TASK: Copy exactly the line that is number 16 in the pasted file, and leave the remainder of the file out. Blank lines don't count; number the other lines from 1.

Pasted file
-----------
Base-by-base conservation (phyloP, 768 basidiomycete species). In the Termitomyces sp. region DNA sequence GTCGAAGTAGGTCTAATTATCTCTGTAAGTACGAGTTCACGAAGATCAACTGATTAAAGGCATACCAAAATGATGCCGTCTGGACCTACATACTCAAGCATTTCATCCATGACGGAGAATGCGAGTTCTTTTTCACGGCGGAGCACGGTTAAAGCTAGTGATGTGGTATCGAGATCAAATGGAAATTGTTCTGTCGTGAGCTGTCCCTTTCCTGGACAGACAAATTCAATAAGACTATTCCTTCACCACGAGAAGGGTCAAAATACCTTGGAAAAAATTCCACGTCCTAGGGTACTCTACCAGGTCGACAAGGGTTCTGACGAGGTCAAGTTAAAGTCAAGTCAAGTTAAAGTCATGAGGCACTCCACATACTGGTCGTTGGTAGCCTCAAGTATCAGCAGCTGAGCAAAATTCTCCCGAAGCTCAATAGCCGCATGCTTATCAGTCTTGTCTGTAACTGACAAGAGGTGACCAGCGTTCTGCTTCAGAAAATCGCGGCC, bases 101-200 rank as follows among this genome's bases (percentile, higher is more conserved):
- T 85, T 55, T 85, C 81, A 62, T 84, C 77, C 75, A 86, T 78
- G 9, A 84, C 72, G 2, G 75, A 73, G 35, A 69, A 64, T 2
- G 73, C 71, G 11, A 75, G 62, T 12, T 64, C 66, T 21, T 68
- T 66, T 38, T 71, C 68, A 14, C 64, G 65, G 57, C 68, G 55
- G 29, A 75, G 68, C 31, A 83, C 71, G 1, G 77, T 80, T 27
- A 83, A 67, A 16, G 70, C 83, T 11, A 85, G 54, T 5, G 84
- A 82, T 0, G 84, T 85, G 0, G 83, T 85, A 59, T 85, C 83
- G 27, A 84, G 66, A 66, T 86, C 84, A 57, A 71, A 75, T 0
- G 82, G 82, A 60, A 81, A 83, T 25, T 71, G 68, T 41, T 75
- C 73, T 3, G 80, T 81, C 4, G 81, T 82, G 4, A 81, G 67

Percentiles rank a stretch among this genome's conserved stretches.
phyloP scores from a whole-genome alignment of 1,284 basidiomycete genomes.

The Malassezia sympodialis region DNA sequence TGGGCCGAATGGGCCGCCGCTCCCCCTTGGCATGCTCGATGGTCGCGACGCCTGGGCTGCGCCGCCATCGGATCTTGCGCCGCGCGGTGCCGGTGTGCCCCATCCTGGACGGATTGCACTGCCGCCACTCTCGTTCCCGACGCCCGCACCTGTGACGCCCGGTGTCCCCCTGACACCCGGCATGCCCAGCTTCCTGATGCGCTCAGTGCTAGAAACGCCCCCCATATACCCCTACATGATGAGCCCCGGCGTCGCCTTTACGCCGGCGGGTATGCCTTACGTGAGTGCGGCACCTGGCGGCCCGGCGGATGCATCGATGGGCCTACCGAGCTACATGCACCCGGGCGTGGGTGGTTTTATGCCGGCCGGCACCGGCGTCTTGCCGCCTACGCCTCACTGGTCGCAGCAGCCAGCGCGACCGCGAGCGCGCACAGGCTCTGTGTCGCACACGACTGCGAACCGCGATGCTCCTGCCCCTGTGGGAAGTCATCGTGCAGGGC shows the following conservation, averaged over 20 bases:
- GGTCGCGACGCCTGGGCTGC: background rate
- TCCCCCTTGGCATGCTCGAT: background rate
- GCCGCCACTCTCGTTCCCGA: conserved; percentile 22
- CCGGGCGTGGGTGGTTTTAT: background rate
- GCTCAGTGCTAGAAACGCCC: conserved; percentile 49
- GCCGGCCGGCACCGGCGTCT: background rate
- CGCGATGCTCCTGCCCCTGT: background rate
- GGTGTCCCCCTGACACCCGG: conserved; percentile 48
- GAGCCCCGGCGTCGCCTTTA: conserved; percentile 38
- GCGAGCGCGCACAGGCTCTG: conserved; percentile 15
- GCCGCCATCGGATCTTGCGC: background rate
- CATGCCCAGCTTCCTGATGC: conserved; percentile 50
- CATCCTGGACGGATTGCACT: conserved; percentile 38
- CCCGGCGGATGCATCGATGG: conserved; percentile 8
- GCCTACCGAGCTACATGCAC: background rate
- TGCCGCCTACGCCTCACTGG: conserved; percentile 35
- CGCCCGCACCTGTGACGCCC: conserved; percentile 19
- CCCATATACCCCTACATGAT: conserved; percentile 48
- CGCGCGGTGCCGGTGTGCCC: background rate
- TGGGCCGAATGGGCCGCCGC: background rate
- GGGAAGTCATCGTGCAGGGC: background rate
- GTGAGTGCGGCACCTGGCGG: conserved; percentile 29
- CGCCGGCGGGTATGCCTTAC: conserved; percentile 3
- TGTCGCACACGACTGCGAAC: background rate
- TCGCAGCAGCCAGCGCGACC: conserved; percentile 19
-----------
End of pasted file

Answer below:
- TCCCCCTTGGCATGCTCGAT: background rate